King Abdullah II of Jordan talked on the phone with Secretary of State Mike Pompeo to affirm Jordan’s “steadfast position” against Israeli annexation of the Palestinian territories, the Jordanian foreign ministry said on Thursday.
But the U.S. State Department’s own summary of the call did not mention the Israeli-Palestinian conflict. It only mentioned how America and Jordan were cooperating on combating the coronavirus pandemic as well as monitoring “developments in Syria.”
The king’s call was the latest in a series of talks with U.S. officials meant to push back against Israel’s impending annexation of some of the Palestinian territories.
U.S. policy towards the Israeli-Palestinian conflict has historically been to support a “two-state” solution, with an independent Palestinian state in the West Bank and Gaza alongside Israel.
The Israeli government is now allowed to annex large swaths of the Palestinian territories under a peace plan proposed by President Donald Trump earlier this year, which critics say could kill any prospects for Palestinian independence.
Israel has missed its self-imposed July 1 deadline to take over the territories, but the possibility of annexation still looms.
Jordan, which had controlled the West Bank until losing to Israel in a 1967 war, has a special interest in preventing annexation.
“If Israel really annexed the West Bank . . . it would lead to a massive conflict with the Hashemite Kingdom of Jordan,” King Abdullah II said in a May interview with Der Spiegel, warning that the end of Palestinian autonomy would mean “more chaos and extremism in the region.”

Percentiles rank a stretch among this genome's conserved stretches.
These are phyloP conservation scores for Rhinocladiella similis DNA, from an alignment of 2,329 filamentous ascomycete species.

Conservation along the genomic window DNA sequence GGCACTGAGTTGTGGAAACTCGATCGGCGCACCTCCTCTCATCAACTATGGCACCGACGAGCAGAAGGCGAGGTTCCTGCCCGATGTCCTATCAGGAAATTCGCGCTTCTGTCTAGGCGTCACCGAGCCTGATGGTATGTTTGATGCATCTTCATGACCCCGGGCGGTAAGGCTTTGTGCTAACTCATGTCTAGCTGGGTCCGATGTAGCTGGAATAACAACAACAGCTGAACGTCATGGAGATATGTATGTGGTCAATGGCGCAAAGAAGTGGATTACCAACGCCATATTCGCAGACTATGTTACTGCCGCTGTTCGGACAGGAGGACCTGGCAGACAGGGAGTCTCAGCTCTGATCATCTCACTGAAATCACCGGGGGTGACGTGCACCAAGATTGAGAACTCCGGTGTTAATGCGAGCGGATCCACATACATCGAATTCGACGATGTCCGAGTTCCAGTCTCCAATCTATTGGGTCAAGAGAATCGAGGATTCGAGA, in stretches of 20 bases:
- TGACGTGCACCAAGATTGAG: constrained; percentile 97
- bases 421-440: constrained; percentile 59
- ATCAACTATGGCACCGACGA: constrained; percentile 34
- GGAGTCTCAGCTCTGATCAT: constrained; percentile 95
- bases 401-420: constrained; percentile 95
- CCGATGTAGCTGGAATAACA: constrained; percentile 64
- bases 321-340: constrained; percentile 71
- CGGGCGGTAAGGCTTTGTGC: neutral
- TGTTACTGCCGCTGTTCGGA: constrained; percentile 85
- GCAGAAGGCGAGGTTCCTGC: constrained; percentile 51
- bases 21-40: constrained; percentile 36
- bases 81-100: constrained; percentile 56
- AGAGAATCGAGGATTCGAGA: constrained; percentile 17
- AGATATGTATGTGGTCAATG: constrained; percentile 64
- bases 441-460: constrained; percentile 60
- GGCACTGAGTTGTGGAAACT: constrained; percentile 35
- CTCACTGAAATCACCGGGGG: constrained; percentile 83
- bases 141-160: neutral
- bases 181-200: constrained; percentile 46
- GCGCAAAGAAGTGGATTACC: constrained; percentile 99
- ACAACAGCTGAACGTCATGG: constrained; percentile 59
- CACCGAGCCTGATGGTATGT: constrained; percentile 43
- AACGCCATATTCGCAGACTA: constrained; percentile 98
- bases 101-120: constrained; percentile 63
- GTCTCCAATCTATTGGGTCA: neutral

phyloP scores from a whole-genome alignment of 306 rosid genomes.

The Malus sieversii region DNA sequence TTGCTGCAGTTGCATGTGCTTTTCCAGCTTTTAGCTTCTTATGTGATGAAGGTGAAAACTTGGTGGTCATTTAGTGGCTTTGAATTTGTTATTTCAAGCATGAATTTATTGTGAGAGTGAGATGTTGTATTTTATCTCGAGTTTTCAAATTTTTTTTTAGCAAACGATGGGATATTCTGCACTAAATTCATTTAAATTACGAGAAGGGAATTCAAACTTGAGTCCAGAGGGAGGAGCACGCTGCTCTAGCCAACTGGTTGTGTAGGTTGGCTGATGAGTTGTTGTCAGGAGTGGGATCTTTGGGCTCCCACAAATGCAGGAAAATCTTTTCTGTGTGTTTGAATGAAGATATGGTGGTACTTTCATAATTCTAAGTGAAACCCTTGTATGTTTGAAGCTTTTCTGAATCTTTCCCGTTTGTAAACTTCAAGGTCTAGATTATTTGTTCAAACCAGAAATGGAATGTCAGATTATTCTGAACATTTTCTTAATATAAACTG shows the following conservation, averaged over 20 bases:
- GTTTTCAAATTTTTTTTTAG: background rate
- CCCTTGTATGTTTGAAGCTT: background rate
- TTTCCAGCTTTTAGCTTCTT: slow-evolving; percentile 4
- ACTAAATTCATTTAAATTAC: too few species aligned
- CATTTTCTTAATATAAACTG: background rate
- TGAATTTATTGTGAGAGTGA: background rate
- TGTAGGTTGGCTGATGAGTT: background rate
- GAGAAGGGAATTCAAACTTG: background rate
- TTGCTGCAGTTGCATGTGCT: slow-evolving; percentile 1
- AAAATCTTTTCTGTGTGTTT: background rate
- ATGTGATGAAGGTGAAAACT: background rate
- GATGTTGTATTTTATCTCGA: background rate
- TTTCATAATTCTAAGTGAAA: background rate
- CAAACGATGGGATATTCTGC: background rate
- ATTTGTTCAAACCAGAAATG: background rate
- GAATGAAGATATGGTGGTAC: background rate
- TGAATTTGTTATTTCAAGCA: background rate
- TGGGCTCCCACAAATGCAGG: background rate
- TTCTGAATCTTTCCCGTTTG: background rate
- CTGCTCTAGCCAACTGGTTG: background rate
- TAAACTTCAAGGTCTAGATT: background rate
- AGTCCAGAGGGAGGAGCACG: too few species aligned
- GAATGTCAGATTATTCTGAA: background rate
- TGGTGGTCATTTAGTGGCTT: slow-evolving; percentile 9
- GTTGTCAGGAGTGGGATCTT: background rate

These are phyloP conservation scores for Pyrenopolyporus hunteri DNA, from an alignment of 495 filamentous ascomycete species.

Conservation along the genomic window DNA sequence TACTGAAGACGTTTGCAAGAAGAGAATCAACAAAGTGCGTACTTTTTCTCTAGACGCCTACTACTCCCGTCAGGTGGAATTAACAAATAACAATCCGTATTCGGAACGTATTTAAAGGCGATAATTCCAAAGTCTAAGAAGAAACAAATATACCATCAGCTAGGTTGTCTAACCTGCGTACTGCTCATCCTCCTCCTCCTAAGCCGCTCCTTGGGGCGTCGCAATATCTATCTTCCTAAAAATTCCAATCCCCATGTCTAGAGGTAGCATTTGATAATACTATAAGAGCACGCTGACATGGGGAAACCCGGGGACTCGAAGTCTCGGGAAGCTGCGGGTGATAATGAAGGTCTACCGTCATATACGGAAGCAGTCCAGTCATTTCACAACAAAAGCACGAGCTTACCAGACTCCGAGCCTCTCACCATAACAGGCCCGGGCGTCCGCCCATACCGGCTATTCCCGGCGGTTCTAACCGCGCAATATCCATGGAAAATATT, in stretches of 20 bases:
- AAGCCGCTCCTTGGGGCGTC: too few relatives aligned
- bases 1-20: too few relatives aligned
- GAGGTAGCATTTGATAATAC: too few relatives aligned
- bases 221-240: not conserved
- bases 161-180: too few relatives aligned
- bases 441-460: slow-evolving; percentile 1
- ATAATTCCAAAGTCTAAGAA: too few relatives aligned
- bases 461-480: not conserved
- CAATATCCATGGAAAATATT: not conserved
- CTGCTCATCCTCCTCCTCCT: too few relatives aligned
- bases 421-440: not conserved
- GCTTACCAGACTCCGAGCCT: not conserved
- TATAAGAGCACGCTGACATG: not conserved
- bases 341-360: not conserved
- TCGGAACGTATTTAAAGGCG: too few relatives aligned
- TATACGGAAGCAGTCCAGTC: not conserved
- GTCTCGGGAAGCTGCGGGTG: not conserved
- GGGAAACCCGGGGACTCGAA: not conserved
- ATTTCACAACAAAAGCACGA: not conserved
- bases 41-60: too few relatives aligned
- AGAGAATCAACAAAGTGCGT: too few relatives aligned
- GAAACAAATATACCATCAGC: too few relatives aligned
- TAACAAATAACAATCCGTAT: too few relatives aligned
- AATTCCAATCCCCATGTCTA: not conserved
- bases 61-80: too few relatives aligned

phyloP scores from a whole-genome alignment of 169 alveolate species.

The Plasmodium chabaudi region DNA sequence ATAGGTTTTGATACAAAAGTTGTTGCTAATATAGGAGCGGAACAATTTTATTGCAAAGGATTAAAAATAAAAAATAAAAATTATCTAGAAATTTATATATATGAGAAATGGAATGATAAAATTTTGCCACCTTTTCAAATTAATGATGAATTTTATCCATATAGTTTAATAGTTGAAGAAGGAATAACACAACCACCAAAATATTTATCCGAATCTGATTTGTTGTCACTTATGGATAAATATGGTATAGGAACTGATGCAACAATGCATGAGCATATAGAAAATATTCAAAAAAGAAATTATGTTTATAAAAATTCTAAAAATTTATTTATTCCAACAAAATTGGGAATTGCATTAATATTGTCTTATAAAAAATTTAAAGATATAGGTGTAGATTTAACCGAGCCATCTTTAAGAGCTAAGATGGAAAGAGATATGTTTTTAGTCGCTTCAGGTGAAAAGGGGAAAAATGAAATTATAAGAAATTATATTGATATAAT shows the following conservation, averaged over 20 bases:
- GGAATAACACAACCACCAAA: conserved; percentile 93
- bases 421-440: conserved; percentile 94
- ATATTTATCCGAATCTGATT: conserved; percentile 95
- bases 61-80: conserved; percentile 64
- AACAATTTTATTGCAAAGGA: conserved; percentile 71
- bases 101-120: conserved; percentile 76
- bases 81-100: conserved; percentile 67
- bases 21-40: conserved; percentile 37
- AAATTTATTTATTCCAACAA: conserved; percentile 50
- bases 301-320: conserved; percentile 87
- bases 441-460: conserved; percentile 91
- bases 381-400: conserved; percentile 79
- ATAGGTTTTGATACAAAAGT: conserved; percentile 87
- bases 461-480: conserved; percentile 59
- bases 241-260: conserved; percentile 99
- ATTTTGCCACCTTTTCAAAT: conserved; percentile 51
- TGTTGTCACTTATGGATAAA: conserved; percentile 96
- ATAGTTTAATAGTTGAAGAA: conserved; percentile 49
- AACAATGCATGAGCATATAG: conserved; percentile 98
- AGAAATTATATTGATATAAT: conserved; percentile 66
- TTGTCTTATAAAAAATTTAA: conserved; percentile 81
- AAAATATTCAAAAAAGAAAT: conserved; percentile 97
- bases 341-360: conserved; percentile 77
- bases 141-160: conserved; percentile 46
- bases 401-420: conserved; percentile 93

Palestinian authorities have already cut off cooperation with Israel over the decision to annex.
Jordan's king had reached out to U.S. lawmakers via videoconference last month to discuss “the importance of establishing an independent, sovereign, and viable Palestinian state” along the pre-1967 borders.
Republicans have generally supported annexation or remained quiet, but more than a dozen Democratic senators are pushing for a military budget amendment that would ban Israel from using U.S. military aid to annex new territory.
“The right to a secure homeland for a Jewish people does not mean the right to . . . deny Palestinians a homeland of their own,” Sen. Chris Van Hollen (D–Md.) said on the Senate floor last week. “I do not believe that the United States government, United States taxpayers should be aiding and abetting Prime Minister [Benjamin] Netanyahu's plan to annex the West Bank.”
Israel is waiting for a green-light from a joint U.S.-Israeli committee set up to draw new borders for the state. But the deadline passed without any major announcement.
The Jerusalem Post reported that a variety of political factors, including the coronavirus pandemic, had delayed any decision from the committee.
The delay bought time for various actors to push back against the Trump peace plan. Egypt, France, and Germany issued statements on Tuesday warning against annexation.
Jordan, for its part, has continued a strategy of lobbying the United States to drop its support for annexation.
The king is making “continuous and uninterrupted” efforts to stop annexation and create “real prospects for a just and comprehensive peace,” Jordanian foreign minister Ayman Safadi announced on Tuesday.
“Our priority now is stopping the implementation of annexation because annexation will be a big reversal of not only Jordanian-Israeli relations but also every effort to realize a comprehensive and just peace in the region,” he said. “We are exploring the next steps with our dear friends.”
Matthew Petti is a national security reporter at the National Interest. Follow him on Twitter: @matthew_petti.